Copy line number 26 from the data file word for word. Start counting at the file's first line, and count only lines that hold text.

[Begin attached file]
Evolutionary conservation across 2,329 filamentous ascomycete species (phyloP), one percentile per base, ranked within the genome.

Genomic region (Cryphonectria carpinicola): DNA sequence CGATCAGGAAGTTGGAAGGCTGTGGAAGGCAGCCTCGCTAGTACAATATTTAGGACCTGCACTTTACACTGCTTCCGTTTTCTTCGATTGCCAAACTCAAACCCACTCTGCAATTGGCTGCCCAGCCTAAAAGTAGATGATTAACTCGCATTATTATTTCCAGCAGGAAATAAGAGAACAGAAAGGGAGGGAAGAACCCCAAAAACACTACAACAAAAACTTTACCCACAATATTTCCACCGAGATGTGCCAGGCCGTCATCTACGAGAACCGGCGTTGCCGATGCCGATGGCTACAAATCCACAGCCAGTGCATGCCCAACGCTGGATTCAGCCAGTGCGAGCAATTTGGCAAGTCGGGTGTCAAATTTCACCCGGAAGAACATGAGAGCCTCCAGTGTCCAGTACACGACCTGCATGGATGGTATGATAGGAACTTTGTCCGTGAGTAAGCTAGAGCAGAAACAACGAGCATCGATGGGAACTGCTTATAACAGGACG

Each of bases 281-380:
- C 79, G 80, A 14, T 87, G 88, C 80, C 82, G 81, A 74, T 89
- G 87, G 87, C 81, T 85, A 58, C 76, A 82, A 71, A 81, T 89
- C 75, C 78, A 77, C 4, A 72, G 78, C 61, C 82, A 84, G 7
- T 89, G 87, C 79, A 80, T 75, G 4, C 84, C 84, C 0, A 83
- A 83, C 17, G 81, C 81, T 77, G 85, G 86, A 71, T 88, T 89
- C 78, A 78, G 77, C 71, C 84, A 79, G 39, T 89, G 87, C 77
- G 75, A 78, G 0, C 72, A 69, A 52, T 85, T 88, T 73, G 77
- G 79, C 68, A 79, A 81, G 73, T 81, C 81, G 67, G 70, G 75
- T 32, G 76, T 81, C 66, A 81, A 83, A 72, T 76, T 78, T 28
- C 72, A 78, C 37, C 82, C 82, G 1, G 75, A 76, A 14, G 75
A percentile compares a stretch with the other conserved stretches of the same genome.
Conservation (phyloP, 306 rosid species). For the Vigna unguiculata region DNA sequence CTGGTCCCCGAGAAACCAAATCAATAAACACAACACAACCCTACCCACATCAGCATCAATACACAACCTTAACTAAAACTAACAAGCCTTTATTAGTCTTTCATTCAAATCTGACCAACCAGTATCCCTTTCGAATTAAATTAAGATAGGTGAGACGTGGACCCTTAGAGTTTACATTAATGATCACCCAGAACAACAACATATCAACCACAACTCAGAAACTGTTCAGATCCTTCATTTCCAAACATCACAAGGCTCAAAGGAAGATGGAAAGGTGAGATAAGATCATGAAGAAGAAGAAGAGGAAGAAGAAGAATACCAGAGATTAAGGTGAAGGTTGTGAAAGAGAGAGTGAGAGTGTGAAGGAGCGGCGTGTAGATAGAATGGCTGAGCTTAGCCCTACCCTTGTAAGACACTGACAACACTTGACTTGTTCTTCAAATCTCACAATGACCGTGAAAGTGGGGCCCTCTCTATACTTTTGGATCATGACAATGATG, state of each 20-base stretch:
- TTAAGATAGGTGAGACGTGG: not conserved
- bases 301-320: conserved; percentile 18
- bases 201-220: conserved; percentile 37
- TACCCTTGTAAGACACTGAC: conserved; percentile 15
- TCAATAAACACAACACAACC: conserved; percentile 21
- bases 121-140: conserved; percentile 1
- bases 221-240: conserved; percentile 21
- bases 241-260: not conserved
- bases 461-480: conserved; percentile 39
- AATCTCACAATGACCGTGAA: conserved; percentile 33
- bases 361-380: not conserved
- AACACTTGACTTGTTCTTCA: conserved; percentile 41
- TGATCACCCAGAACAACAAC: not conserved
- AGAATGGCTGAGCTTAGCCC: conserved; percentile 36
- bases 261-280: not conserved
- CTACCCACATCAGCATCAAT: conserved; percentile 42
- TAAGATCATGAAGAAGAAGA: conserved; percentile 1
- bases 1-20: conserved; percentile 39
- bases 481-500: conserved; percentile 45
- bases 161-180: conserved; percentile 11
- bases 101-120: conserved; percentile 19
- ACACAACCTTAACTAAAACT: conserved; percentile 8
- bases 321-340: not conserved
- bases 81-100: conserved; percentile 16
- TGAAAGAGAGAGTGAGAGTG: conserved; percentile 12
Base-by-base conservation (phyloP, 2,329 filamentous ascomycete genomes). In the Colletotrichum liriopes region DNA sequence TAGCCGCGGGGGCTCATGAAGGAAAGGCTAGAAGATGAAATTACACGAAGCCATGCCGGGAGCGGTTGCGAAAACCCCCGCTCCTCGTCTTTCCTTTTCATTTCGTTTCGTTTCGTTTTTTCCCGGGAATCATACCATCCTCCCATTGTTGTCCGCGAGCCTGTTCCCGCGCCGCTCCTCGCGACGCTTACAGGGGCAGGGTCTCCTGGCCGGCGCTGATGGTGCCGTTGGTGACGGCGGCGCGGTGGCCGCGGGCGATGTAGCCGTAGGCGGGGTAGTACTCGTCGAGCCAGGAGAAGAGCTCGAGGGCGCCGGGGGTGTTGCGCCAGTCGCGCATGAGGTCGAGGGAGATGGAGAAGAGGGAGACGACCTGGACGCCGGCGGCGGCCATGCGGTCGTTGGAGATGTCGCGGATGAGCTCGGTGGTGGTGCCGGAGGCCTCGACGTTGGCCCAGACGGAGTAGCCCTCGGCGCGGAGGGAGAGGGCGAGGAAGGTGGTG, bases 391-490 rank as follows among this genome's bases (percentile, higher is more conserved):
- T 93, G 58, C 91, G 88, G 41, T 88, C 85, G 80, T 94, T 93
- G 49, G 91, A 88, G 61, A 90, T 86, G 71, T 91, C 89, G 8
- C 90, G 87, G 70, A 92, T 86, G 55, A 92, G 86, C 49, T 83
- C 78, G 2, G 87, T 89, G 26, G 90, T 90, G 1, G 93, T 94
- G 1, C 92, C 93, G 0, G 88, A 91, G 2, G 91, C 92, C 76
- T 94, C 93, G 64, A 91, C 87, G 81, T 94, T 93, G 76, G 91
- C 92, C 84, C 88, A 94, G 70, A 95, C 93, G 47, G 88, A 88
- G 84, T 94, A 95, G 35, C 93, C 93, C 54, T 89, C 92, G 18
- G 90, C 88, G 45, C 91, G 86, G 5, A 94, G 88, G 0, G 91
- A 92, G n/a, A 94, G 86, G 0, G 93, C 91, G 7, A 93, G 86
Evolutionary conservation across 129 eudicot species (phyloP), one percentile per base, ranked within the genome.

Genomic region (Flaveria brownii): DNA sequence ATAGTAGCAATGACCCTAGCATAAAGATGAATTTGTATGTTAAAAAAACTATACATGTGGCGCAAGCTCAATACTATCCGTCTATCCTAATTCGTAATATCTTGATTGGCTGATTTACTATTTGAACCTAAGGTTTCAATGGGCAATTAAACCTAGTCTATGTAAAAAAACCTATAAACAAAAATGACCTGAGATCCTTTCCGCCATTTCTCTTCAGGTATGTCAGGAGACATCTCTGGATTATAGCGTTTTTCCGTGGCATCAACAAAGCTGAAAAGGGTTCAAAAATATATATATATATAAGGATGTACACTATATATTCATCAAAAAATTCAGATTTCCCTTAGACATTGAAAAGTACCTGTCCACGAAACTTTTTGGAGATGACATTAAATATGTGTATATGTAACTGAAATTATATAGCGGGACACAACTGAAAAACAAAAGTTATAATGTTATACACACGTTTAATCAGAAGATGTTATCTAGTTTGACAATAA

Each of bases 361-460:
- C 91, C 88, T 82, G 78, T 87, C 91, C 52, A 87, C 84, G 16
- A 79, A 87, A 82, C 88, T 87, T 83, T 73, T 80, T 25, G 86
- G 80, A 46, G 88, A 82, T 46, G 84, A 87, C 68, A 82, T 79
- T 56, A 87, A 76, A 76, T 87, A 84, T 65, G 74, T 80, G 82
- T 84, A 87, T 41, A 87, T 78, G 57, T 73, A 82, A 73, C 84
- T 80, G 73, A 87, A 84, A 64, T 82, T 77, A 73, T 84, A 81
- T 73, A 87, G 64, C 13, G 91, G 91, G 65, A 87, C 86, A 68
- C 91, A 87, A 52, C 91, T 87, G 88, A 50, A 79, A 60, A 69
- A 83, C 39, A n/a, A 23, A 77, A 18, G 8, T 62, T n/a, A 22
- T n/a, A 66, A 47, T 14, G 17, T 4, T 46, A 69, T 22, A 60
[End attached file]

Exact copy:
- bases 361-380: not conserved